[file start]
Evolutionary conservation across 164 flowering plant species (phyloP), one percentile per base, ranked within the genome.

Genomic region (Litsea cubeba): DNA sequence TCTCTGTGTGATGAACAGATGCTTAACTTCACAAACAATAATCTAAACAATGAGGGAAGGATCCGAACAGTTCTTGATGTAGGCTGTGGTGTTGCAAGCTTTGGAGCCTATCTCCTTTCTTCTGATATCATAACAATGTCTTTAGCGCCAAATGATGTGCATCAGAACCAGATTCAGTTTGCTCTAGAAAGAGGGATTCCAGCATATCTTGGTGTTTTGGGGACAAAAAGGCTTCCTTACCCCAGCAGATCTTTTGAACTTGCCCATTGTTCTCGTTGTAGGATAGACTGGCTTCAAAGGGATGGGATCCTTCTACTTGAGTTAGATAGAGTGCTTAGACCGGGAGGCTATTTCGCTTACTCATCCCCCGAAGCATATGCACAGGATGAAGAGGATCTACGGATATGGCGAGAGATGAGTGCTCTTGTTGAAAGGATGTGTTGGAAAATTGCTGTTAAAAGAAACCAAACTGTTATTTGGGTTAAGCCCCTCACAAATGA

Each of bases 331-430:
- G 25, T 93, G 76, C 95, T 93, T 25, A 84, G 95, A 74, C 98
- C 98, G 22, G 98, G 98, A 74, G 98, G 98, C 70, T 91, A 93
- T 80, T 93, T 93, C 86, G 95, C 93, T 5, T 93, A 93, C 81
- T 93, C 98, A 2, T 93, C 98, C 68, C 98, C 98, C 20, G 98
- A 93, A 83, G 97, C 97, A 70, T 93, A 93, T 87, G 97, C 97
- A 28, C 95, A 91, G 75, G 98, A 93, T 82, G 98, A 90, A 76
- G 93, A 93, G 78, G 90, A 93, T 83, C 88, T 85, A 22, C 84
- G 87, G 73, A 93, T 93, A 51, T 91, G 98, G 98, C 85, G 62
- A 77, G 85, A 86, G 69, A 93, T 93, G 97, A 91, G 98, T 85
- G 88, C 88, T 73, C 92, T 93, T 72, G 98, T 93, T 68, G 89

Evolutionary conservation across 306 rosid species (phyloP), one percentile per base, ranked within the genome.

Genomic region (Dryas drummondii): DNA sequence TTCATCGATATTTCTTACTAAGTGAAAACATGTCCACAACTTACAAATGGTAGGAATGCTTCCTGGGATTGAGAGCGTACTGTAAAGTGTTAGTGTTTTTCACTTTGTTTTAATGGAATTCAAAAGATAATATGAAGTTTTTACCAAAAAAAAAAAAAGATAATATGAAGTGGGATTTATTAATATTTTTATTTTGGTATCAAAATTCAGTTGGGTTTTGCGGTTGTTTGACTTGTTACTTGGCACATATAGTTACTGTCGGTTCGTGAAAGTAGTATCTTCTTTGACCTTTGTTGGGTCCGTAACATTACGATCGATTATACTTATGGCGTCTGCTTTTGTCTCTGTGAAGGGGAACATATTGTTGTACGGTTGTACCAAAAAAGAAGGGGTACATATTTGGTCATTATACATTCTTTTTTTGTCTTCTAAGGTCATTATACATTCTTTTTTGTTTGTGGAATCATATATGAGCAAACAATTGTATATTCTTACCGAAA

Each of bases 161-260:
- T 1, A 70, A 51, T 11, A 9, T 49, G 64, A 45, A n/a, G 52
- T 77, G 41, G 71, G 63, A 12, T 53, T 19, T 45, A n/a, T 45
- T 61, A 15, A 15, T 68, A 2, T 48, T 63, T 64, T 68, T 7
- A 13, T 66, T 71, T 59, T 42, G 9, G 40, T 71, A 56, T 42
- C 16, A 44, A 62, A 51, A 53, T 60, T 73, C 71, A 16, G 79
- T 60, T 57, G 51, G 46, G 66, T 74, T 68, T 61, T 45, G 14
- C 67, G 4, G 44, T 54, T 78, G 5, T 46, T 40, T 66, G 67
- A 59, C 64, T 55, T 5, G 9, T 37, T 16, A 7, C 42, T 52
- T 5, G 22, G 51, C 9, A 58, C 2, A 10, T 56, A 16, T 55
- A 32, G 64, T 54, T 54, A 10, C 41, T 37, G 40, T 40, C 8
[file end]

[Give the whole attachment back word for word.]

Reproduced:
Evolutionary conservation across 164 flowering plant species (phyloP), one percentile per base, ranked within the genome.

Genomic region (Litsea cubeba): DNA sequence TCTCTGTGTGATGAACAGATGCTTAACTTCACAAACAATAATCTAAACAATGAGGGAAGGATCCGAACAGTTCTTGATGTAGGCTGTGGTGTTGCAAGCTTTGGAGCCTATCTCCTTTCTTCTGATATCATAACAATGTCTTTAGCGCCAAATGATGTGCATCAGAACCAGATTCAGTTTGCTCTAGAAAGAGGGATTCCAGCATATCTTGGTGTTTTGGGGACAAAAAGGCTTCCTTACCCCAGCAGATCTTTTGAACTTGCCCATTGTTCTCGTTGTAGGATAGACTGGCTTCAAAGGGATGGGATCCTTCTACTTGAGTTAGATAGAGTGCTTAGACCGGGAGGCTATTTCGCTTACTCATCCCCCGAAGCATATGCACAGGATGAAGAGGATCTACGGATATGGCGAGAGATGAGTGCTCTTGTTGAAAGGATGTGTTGGAAAATTGCTGTTAAAAGAAACCAAACTGTTATTTGGGTTAAGCCCCTCACAAATGA

Each of bases 331-430:
- G 25, T 93, G 76, C 95, T 93, T 25, A 84, G 95, A 74, C 98
- C 98, G 22, G 98, G 98, A 74, G 98, G 98, C 70, T 91, A 93
- T 80, T 93, T 93, C 86, G 95, C 93, T 5, T 93, A 93, C 81
- T 93, C 98, A 2, T 93, C 98, C 68, C 98, C 98, C 20, G 98
- A 93, A 83, G 97, C 97, A 70, T 93, A 93, T 87, G 97, C 97
- A 28, C 95, A 91, G 75, G 98, A 93, T 82, G 98, A 90, A 76
- G 93, A 93, G 78, G 90, A 93, T 83, C 88, T 85, A 22, C 84
- G 87, G 73, A 93, T 93, A 51, T 91, G 98, G 98, C 85, G 62
- A 77, G 85, A 86, G 69, A 93, T 93, G 97, A 91, G 98, T 85
- G 88, C 88, T 73, C 92, T 93, T 72, G 98, T 93, T 68, G 89

Evolutionary conservation across 306 rosid species (phyloP), one percentile per base, ranked within the genome.

Genomic region (Dryas drummondii): DNA sequence TTCATCGATATTTCTTACTAAGTGAAAACATGTCCACAACTTACAAATGGTAGGAATGCTTCCTGGGATTGAGAGCGTACTGTAAAGTGTTAGTGTTTTTCACTTTGTTTTAATGGAATTCAAAAGATAATATGAAGTTTTTACCAAAAAAAAAAAAAGATAATATGAAGTGGGATTTATTAATATTTTTATTTTGGTATCAAAATTCAGTTGGGTTTTGCGGTTGTTTGACTTGTTACTTGGCACATATAGTTACTGTCGGTTCGTGAAAGTAGTATCTTCTTTGACCTTTGTTGGGTCCGTAACATTACGATCGATTATACTTATGGCGTCTGCTTTTGTCTCTGTGAAGGGGAACATATTGTTGTACGGTTGTACCAAAAAAGAAGGGGTACATATTTGGTCATTATACATTCTTTTTTTGTCTTCTAAGGTCATTATACATTCTTTTTTGTTTGTGGAATCATATATGAGCAAACAATTGTATATTCTTACCGAAA

Each of bases 161-260:
- T 1, A 70, A 51, T 11, A 9, T 49, G 64, A 45, A n/a, G 52
- T 77, G 41, G 71, G 63, A 12, T 53, T 19, T 45, A n/a, T 45
- T 61, A 15, A 15, T 68, A 2, T 48, T 63, T 64, T 68, T 7
- A 13, T 66, T 71, T 59, T 42, G 9, G 40, T 71, A 56, T 42
- C 16, A 44, A 62, A 51, A 53, T 60, T 73, C 71, A 16, G 79
- T 60, T 57, G 51, G 46, G 66, T 74, T 68, T 61, T 45, G 14
- C 67, G 4, G 44, T 54, T 78, G 5, T 46, T 40, T 66, G 67
- A 59, C 64, T 55, T 5, G 9, T 37, T 16, A 7, C 42, T 52
- T 5, G 22, G 51, C 9, A 58, C 2, A 10, T 56, A 16, T 55
- A 32, G 64, T 54, T 54, A 10, C 41, T 37, G 40, T 40, C 8